The confusion doesn’t end there: fairness happens in the context of social relations and there are four of these.  You have kin or lovers and you are disposed to regard their needs as similar to your own, this relationship mode has been called Communal Sharing by the anthropologist Robert Fiske, you are someone’s boss or an a position of authority over them at work, at the church, in the drug gang or at the scouts, you are also subordinate to others in some hierarchical arrangement, Fiske calls this Authority Ranking.  You have friends and colleagues and your relationship can be one of “you scratch my back and I will scratch yours” – Equality Matching according to Fiske.  There is a fourth relationship: that of contract, with your employer, with your employees, with your  rice supplier, a contract to supply and receive on a monetary basis.  For Fiske this is Market Pricing and each of the four are deeply cognitively understood, sometimes venerated.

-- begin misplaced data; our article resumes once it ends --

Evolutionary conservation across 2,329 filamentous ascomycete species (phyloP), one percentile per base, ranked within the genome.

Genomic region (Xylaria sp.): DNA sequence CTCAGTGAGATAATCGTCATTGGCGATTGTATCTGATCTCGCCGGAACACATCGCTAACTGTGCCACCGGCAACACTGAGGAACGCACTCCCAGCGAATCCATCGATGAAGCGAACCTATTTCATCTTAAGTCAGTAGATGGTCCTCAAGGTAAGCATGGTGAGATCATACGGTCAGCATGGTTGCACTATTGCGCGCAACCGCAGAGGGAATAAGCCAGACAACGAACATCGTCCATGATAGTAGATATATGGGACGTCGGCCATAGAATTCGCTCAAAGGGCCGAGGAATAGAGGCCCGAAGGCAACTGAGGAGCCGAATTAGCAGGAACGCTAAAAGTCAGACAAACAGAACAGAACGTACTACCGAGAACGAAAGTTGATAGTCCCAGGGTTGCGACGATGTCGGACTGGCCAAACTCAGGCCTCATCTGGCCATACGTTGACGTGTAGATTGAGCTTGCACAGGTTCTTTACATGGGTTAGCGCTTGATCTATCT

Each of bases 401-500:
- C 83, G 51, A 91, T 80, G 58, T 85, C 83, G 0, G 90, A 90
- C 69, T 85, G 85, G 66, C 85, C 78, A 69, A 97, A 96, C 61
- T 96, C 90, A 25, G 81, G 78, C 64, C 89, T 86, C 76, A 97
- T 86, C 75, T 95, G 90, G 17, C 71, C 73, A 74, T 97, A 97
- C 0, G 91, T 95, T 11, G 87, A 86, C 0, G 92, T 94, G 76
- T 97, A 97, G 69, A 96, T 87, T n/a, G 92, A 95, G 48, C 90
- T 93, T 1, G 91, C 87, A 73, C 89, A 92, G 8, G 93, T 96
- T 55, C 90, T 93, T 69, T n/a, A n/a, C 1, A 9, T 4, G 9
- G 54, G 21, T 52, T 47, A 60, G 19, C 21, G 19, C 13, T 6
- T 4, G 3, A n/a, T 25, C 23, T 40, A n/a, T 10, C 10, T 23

Plainly some of Lakoff’s fairness types map to differing social relations with “Scalar distribution of responsibility – the greater your abilities the greater your responsibilities” clearly originating in Authority Ranking and “equal distribution of power – one person, one vote” grounded in Equality Matching.  In fact a matrix can be built of types of fairness, left and right and the social relations in which the apply:

Fairness   Type expressed strongly on the Right Social   Relation Referenced   Fairness   Type expressed strongly on the Left Social   Relation Referenced
Procedural distribution – playing by the   rules Equality Matching Fairness as redistribution Communal Sharing